I’ll just tell ya, rain and tutus don’t mix. We got hit with a monsoon at the start line, and I lost my fluff. Instead, during the race I fought to keep the tulle from going between my legs and chaffing.
For 2013, the year of the half, I chose to travel to Ohio in quest of the illusive sub 2. No SMARM for me.
I’m excited to be tackling the race again this year. I know I’m a stronger runner than ever, but I’m not sure where my speed puts me in relation to my current 5K PR (25:50). I’m excited to see what I’ve got! I’ve ran the hills a couple of times this past week or so. Knowing the course well can’t hurt!
Your turn: Do you have any races/challenges coming up? Do you prefer running the same race every year, or tackling something new/different?
File this under “thank you Captain Obvious,” but training for a 10K (6.2 miles) is much different than training for a marathon (26.2 miles). While distant training always improves my endurance, which helps for shorter distances, it does present a challenge when trying to come up with a race plan for shorter distances.
In attempting to race the Mountain Man Memorial 10K I found myself conserving far too late in the race. Partially because of the crazy steep terrain, but also because I taught myself all winter how to start incredibly slow the early miles. “Early” in my marathon mind is the first hour. After all, that first hour I wouldn’t even covered a quarter of my distance yet.
This past week, I started speed work in an effort to get faster before my goal race. I’ve got the next 5 weeks to get in the 10K mindset. The first hour isn’t for warming up, its for racing. My current PR is 55:19, so come Expo 10,000 I hope I’m already at the bagel table when the clock hits 1 hour.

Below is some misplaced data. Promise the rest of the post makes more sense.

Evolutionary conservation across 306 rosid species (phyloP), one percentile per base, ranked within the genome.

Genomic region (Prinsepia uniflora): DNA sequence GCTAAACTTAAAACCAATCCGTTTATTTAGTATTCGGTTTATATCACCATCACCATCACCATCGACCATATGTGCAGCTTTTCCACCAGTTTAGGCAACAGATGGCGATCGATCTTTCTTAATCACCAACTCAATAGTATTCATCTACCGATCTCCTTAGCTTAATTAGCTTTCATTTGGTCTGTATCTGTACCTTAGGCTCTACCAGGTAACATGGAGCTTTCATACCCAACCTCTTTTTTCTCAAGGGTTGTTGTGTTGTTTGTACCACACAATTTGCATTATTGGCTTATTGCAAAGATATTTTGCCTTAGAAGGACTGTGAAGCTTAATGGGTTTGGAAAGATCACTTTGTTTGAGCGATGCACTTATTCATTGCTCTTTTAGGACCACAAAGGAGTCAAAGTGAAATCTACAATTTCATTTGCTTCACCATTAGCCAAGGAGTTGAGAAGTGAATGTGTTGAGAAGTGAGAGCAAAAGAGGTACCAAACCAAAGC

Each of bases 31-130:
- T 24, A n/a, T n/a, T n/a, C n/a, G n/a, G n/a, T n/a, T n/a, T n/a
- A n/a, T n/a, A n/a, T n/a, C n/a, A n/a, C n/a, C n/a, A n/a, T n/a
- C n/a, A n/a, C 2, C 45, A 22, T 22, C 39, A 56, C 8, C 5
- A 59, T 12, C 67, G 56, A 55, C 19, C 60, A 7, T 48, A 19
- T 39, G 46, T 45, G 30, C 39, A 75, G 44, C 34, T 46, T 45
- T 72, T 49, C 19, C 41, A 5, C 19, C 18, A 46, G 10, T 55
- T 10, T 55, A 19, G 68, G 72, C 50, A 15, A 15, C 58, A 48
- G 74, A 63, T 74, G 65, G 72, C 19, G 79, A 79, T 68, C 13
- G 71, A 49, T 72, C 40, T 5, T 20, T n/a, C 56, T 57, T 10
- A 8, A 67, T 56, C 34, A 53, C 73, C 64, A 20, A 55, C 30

As we do every summer, my training partner and I are debating the merits of the weights class we take. Muscular endurance is all well and good while we are building stamina, but during our speed focused training we just aren’t sure how much it would benefit. Currently on the table are the possibilities of returning to swimming and/or cycling for cross train activities.
My current plan is the Hal Hidgon Intermediate 10K. I’m not incredibly happy with it, but his advanced plan has 6/7 days a week of running. I just don’t run that much. The intermediate plan calls for lots of easy miles and only 1 day of speed work per week. The challenge, however, is to actually follow the plan.
I never follow training plans. Typically I’ll look at one, decide its not practical and make up my own thing as I go. A fine approach if I were using research to back it up, or if I were okay with sloppy, thrown together result – neither of which is the case.
Its time (past time really) for me to try the revolutionary new training method called stick to the plan stupid! Its sister plan slow down stupid worked marvelously for my marathon.
The part where I ask for advice:
How do I keep the easy runs from becoming boring and monotonous? How do I set a goal, when I believe I can do so much better than a new PR? How do I mentally get it through my head to start fast and get faster?